Living with Nature in the Post-Suburbs
MoMA in New York has a new exhibit exploring what can be done with American’s only seemingly inexhaustible resource: foreclosed homes and sparsely inhabited suburbs. Nature-City, a proposal by WORKac, turns the cookie-cutter town of Keizer, Oregon into a model city that incorporates just about every on-trend proposition in urban planning. There’s farmer’s markets, rooftop farms, and fuel cells integrated into the buildings’ design.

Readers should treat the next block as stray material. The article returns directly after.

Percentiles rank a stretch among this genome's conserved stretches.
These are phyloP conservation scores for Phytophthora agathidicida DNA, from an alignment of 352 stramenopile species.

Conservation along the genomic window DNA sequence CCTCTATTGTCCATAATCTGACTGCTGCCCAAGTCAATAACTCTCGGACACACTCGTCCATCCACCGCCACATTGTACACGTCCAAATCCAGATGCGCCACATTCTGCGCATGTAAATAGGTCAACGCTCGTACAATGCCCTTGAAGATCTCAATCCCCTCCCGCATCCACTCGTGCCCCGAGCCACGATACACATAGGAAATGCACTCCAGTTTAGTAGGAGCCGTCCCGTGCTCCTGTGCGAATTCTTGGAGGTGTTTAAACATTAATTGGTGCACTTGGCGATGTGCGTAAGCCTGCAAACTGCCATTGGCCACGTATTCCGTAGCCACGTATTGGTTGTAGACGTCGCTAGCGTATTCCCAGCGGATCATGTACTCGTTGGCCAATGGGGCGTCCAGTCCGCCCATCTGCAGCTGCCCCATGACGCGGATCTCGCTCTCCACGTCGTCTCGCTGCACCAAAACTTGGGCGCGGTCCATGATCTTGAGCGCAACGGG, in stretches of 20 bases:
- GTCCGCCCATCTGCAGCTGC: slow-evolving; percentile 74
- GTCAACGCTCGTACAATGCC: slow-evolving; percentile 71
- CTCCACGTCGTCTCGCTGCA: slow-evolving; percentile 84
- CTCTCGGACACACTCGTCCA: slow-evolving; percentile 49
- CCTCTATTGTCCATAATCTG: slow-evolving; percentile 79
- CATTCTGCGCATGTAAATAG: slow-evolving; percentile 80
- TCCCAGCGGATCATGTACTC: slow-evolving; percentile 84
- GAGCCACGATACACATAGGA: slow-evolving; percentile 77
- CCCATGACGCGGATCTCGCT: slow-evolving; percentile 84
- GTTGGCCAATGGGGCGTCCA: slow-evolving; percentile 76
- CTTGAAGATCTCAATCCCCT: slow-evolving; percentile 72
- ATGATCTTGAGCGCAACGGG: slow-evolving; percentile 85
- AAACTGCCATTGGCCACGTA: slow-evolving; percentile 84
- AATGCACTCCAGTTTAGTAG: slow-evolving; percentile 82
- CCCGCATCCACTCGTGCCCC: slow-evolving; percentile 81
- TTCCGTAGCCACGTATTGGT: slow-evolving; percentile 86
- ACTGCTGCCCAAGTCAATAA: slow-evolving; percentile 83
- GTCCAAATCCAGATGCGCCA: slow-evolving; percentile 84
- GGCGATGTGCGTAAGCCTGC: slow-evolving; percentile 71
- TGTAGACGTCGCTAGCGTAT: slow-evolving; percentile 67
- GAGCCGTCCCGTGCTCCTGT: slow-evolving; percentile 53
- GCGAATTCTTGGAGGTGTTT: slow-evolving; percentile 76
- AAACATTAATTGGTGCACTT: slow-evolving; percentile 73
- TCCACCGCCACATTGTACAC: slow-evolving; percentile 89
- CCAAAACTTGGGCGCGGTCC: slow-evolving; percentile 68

After this, however, Nature-City has some clever tricks up its sleeves. A water tower housed at the top of an apartment block cascades down as an indoors waterfall. Buildings are equipped with cut-outs and internal parks to encourage animal migration. The strangest structure might be an enormous dome that uses methane from the city’s waste to heat public swimming pools. As an update on Ebenezer Howard’s Garden City, it’s playful, utopian, and probably a nice place to live.
For more photos, visit Foreclosed: Rehousing the American Dream.